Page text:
After School Is About Serious Problems Children Confront Alone
Three People… Three Bullets!
Los Angeles, CA— Executive Producers Mauricio Mendoza and Yeniffer Behrens are set to start shooting there first feature film under their production company TRUE FORM FILMS INC, After School, written by Ruben Padilla on June 17, 2013 . The story follows a troubled young boy holding a terrifying secret… one he decides to take into his own hands. It is up to a former teacher played by Mendoza to try to help him and make sense of the boy’s desperate situation.
“After School,” said Mauricio Mendoza, “addresses issues of child neglect and child abuse. We plan on making a film that will help adults and children not be afraid to communicate the truth no matter how dark .
After School will be helmed by director Kenneth Castillo and stars Yeniffer Behrens, Adrian Moreira Behrens and Mauricio Mendoza. They are awaiting a response from Lou Gossett Jr. representatives. Producers include Dwayne Cox and Carrie Specht.
The film has launched its own $50,000 three-month fund raising campaign similar to that of Indigogo or Kickstarter. To make donations, go to: http://www.theafterschoolfilm.com. All donations will be tax-deductible through the non-profit organization Casa Hogar/Friends of el Faro 501(c)3 number 54-2190356/ an orphange in Tijuana, MX. The non-profit will receive 5% of the funds raised through this crowd funding for After School which is a great opportunity to make a difference in these children’s lives.
More on After Schools’ Story
After school is let out one afternoon at a normally quiet Los Angeles grade school a gunshot is heard. Soon after twelve-year old Jacky played by Moreira-Behrens is discovered alone in a room with a gun with an unexplained splash of blood on his shirt. Unwilling to cooperate with school officials the police are called and Olivia played by Behrens, a fifteen-year veteran is the first officer on the scene. Due to budget cuts, a strike, and other higher profile events happening at the same time Olivia is likely to be the only officer for quite a while. After a few confusing interactions with the school’s faculty, neighborhood locals, and a low level reporter Olivia learns that Jacky refuses to give up his position unless he can talk to Michael played by Mendoza, a drama instructor who once visited the school with a special program designed to help students express themselves creatively.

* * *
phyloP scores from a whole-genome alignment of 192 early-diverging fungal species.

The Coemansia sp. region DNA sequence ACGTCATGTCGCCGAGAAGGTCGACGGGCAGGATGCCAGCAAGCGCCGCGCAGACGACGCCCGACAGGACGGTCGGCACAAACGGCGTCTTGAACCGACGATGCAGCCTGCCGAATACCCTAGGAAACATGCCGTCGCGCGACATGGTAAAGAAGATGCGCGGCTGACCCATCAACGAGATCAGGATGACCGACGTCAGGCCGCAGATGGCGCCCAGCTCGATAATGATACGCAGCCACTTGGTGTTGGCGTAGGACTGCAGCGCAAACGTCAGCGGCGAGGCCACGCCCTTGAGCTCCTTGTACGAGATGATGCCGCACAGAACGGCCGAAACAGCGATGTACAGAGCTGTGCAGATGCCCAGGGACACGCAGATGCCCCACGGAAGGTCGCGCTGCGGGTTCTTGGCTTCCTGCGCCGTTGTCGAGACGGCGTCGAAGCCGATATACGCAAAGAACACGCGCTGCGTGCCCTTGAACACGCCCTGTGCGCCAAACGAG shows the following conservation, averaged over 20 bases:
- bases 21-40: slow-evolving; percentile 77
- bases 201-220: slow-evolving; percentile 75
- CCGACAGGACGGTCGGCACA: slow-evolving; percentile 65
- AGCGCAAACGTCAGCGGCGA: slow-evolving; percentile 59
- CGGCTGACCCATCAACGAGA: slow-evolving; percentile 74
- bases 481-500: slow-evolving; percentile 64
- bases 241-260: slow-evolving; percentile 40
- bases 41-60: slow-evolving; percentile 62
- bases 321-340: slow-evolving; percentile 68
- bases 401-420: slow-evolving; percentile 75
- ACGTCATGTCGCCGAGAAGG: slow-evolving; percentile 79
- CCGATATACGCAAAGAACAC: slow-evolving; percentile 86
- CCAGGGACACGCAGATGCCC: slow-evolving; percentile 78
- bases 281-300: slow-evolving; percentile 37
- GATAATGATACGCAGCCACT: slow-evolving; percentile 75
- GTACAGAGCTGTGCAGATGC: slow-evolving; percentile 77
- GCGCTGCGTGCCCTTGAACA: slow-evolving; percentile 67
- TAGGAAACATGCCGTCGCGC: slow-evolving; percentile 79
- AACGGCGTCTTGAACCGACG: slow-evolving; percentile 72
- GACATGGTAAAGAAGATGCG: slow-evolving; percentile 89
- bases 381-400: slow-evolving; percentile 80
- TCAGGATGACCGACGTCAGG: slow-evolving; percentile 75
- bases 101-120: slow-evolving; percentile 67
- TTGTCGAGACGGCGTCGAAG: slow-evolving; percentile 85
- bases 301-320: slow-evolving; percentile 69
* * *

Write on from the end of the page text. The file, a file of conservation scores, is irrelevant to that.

The problem is that nobody remembers who Michael is let alone how to get a hold of him. That is except for a young neighborhood punk named “Jala” who not too long ago was also a student at the school, but is now a low-level pot dealer who regularly sells to the down-and-out Michael who is now only a shell of the instructor so well remembered by Jacky. But because of Jala’s devotion to Jacky’s recently killed older brother he secretly goes to Michael and uses some coercion and misrepresentation to smuggle the reluctant mediator into the school without anyone’s knowledge. Not even the cops.
The drama teacher and the cop are forced to work together in order to find the answers to a puzzle that even Jacky doesn’t seem to understand. The boy wants help, he wants to be understood, but he doesn’t know how to express the trouble that is bothering him, and realizes he is now caught up in something he cannot control. Before this story is brought to its conclusion on this heartbreaking afternoon, Michael realizes he should return to the teaching that has made a difference in the lives of all the children with whom he once worked, and Olivia receives the reluctant admiration of her colleagues. Even Michael expresses his admiration for the woman with whom he has spent an unforgettable afternoon and suggests that someone owes someone a drink. They can argue about exactly who owes who what later.